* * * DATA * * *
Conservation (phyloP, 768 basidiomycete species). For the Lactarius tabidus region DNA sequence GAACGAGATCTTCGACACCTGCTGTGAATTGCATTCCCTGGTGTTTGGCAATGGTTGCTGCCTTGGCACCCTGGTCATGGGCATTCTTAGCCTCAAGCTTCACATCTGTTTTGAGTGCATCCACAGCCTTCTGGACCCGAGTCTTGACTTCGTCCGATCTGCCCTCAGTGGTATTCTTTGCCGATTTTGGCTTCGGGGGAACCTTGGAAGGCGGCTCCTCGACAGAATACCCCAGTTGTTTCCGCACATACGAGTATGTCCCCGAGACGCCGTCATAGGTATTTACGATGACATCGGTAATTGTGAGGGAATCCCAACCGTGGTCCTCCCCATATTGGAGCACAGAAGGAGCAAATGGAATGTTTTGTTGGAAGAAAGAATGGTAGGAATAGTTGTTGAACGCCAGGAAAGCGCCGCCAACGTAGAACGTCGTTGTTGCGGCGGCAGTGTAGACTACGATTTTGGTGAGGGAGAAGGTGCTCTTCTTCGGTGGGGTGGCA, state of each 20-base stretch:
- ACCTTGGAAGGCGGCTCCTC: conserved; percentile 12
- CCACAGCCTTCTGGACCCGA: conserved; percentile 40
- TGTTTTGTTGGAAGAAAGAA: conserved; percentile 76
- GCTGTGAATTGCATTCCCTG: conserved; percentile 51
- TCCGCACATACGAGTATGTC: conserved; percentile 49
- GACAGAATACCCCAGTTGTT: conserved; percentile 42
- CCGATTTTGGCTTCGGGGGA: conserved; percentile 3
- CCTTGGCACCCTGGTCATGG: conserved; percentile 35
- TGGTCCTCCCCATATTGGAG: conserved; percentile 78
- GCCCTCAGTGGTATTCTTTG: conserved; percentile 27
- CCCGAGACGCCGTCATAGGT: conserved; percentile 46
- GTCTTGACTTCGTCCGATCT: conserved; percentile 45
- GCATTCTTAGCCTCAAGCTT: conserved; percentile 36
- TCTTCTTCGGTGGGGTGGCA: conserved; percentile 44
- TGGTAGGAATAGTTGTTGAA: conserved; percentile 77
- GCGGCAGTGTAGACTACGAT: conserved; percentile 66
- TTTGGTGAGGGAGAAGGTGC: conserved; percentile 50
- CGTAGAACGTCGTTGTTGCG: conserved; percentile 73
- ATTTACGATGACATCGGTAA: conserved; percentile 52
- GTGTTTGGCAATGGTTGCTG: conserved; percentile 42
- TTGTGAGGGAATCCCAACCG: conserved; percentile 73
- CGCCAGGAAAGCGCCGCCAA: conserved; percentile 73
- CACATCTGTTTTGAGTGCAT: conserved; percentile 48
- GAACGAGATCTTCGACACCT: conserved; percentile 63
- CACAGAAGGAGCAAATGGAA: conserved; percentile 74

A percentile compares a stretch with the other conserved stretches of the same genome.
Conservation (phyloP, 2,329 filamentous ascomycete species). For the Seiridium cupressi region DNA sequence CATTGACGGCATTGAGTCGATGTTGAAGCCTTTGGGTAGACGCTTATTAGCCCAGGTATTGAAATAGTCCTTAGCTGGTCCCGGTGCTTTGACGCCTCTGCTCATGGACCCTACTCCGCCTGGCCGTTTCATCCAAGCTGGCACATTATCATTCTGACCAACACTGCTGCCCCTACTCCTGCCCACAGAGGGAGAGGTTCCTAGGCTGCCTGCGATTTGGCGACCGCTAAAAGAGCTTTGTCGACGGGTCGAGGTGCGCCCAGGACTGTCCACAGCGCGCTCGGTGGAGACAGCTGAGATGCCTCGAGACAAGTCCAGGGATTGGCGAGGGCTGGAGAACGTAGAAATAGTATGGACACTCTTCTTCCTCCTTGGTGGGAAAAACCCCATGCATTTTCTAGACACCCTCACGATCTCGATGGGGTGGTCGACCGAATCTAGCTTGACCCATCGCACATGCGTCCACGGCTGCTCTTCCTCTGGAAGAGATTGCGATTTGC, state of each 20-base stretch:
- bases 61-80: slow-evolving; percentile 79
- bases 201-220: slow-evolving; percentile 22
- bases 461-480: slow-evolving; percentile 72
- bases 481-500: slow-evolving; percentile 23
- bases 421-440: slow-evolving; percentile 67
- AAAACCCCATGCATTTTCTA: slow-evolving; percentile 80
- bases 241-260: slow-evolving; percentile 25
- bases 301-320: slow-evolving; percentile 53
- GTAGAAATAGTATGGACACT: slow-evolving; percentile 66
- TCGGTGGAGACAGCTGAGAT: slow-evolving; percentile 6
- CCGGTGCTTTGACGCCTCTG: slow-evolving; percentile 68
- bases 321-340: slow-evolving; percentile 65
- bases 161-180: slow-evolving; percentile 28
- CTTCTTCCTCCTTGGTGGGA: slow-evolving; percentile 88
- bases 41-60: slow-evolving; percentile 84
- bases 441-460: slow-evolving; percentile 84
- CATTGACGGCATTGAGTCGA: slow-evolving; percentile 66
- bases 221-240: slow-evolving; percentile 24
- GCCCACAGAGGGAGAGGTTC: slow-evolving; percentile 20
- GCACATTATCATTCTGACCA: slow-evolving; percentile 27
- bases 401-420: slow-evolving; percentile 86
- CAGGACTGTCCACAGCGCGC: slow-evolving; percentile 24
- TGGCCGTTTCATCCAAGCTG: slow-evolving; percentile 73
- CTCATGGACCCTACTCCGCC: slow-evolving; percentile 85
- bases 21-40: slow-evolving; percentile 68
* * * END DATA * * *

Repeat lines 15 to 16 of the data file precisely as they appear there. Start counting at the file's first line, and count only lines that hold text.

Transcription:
- TCTTCTTCGGTGGGGTGGCA: conserved; percentile 44
- TGGTAGGAATAGTTGTTGAA: conserved; percentile 77